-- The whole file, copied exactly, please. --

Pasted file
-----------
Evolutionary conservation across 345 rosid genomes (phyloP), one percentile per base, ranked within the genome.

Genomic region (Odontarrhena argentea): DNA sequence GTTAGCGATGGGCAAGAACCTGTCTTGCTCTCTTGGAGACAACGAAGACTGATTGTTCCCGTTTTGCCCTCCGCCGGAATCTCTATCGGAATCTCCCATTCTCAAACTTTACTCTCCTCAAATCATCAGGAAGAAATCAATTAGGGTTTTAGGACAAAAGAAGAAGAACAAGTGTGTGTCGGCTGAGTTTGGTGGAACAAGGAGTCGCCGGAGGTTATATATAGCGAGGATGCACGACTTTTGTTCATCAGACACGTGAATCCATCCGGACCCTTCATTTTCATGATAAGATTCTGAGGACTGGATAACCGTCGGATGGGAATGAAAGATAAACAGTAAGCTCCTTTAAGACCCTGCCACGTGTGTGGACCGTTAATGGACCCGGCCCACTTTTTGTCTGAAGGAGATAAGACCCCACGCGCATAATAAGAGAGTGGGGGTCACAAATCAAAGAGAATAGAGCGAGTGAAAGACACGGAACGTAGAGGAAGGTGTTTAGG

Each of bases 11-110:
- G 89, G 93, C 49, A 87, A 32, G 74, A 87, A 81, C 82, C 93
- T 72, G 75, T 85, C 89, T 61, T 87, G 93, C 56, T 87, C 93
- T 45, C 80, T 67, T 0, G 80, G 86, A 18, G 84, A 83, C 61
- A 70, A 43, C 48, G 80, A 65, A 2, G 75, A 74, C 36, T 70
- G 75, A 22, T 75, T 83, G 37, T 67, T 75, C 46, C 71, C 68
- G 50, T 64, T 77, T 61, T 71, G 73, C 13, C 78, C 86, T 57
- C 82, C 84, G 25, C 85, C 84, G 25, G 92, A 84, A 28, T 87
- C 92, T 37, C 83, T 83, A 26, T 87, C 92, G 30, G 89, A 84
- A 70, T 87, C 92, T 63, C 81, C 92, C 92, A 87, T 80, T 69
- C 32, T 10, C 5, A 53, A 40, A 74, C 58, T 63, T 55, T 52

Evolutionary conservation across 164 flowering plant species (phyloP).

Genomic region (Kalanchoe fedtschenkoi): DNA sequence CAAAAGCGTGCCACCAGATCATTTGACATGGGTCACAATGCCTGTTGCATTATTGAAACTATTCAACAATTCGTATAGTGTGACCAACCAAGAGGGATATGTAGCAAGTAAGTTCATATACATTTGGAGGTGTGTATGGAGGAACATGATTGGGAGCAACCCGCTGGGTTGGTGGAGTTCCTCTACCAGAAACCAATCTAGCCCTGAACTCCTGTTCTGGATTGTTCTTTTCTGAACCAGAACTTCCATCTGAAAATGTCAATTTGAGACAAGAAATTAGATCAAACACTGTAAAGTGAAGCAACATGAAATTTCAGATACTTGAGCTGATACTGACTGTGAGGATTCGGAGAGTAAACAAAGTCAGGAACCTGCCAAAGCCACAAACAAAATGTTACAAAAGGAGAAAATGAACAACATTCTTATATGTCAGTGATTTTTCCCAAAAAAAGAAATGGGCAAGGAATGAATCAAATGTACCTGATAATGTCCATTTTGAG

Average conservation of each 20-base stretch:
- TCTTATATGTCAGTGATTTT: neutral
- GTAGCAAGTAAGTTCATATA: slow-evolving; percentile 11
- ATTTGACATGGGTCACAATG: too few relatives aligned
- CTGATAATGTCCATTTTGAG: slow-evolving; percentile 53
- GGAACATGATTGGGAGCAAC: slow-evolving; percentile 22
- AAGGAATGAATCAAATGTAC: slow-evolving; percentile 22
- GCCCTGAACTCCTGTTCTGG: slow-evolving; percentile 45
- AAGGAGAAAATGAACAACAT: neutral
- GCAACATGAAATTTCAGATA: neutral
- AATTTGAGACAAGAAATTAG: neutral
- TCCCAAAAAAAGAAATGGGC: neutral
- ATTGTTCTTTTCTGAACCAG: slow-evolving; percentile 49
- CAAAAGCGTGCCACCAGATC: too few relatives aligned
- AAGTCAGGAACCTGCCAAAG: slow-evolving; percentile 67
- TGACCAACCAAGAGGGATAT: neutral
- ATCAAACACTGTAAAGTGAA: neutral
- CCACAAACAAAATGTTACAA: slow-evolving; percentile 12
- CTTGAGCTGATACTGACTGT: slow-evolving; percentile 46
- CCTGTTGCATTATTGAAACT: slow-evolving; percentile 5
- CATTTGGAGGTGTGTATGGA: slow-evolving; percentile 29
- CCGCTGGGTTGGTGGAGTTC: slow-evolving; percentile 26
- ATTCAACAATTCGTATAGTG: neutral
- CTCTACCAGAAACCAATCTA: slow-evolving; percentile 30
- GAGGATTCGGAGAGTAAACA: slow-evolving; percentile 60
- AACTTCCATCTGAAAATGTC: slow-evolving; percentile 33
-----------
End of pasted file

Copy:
Evolutionary conservation across 345 rosid genomes (phyloP), one percentile per base, ranked within the genome.

Genomic region (Odontarrhena argentea): DNA sequence GTTAGCGATGGGCAAGAACCTGTCTTGCTCTCTTGGAGACAACGAAGACTGATTGTTCCCGTTTTGCCCTCCGCCGGAATCTCTATCGGAATCTCCCATTCTCAAACTTTACTCTCCTCAAATCATCAGGAAGAAATCAATTAGGGTTTTAGGACAAAAGAAGAAGAACAAGTGTGTGTCGGCTGAGTTTGGTGGAACAAGGAGTCGCCGGAGGTTATATATAGCGAGGATGCACGACTTTTGTTCATCAGACACGTGAATCCATCCGGACCCTTCATTTTCATGATAAGATTCTGAGGACTGGATAACCGTCGGATGGGAATGAAAGATAAACAGTAAGCTCCTTTAAGACCCTGCCACGTGTGTGGACCGTTAATGGACCCGGCCCACTTTTTGTCTGAAGGAGATAAGACCCCACGCGCATAATAAGAGAGTGGGGGTCACAAATCAAAGAGAATAGAGCGAGTGAAAGACACGGAACGTAGAGGAAGGTGTTTAGG

Each of bases 11-110:
- G 89, G 93, C 49, A 87, A 32, G 74, A 87, A 81, C 82, C 93
- T 72, G 75, T 85, C 89, T 61, T 87, G 93, C 56, T 87, C 93
- T 45, C 80, T 67, T 0, G 80, G 86, A 18, G 84, A 83, C 61
- A 70, A 43, C 48, G 80, A 65, A 2, G 75, A 74, C 36, T 70
- G 75, A 22, T 75, T 83, G 37, T 67, T 75, C 46, C 71, C 68
- G 50, T 64, T 77, T 61, T 71, G 73, C 13, C 78, C 86, T 57
- C 82, C 84, G 25, C 85, C 84, G 25, G 92, A 84, A 28, T 87
- C 92, T 37, C 83, T 83, A 26, T 87, C 92, G 30, G 89, A 84
- A 70, T 87, C 92, T 63, C 81, C 92, C 92, A 87, T 80, T 69
- C 32, T 10, C 5, A 53, A 40, A 74, C 58, T 63, T 55, T 52

Evolutionary conservation across 164 flowering plant species (phyloP).

Genomic region (Kalanchoe fedtschenkoi): DNA sequence CAAAAGCGTGCCACCAGATCATTTGACATGGGTCACAATGCCTGTTGCATTATTGAAACTATTCAACAATTCGTATAGTGTGACCAACCAAGAGGGATATGTAGCAAGTAAGTTCATATACATTTGGAGGTGTGTATGGAGGAACATGATTGGGAGCAACCCGCTGGGTTGGTGGAGTTCCTCTACCAGAAACCAATCTAGCCCTGAACTCCTGTTCTGGATTGTTCTTTTCTGAACCAGAACTTCCATCTGAAAATGTCAATTTGAGACAAGAAATTAGATCAAACACTGTAAAGTGAAGCAACATGAAATTTCAGATACTTGAGCTGATACTGACTGTGAGGATTCGGAGAGTAAACAAAGTCAGGAACCTGCCAAAGCCACAAACAAAATGTTACAAAAGGAGAAAATGAACAACATTCTTATATGTCAGTGATTTTTCCCAAAAAAAGAAATGGGCAAGGAATGAATCAAATGTACCTGATAATGTCCATTTTGAG

Average conservation of each 20-base stretch:
- TCTTATATGTCAGTGATTTT: neutral
- GTAGCAAGTAAGTTCATATA: slow-evolving; percentile 11
- ATTTGACATGGGTCACAATG: too few relatives aligned
- CTGATAATGTCCATTTTGAG: slow-evolving; percentile 53
- GGAACATGATTGGGAGCAAC: slow-evolving; percentile 22
- AAGGAATGAATCAAATGTAC: slow-evolving; percentile 22
- GCCCTGAACTCCTGTTCTGG: slow-evolving; percentile 45
- AAGGAGAAAATGAACAACAT: neutral
- GCAACATGAAATTTCAGATA: neutral
- AATTTGAGACAAGAAATTAG: neutral
- TCCCAAAAAAAGAAATGGGC: neutral
- ATTGTTCTTTTCTGAACCAG: slow-evolving; percentile 49
- CAAAAGCGTGCCACCAGATC: too few relatives aligned
- AAGTCAGGAACCTGCCAAAG: slow-evolving; percentile 67
- TGACCAACCAAGAGGGATAT: neutral
- ATCAAACACTGTAAAGTGAA: neutral
- CCACAAACAAAATGTTACAA: slow-evolving; percentile 12
- CTTGAGCTGATACTGACTGT: slow-evolving; percentile 46
- CCTGTTGCATTATTGAAACT: slow-evolving; percentile 5
- CATTTGGAGGTGTGTATGGA: slow-evolving; percentile 29
- CCGCTGGGTTGGTGGAGTTC: slow-evolving; percentile 26
- ATTCAACAATTCGTATAGTG: neutral
- CTCTACCAGAAACCAATCTA: slow-evolving; percentile 30
- GAGGATTCGGAGAGTAAACA: slow-evolving; percentile 60
- AACTTCCATCTGAAAATGTC: slow-evolving; percentile 33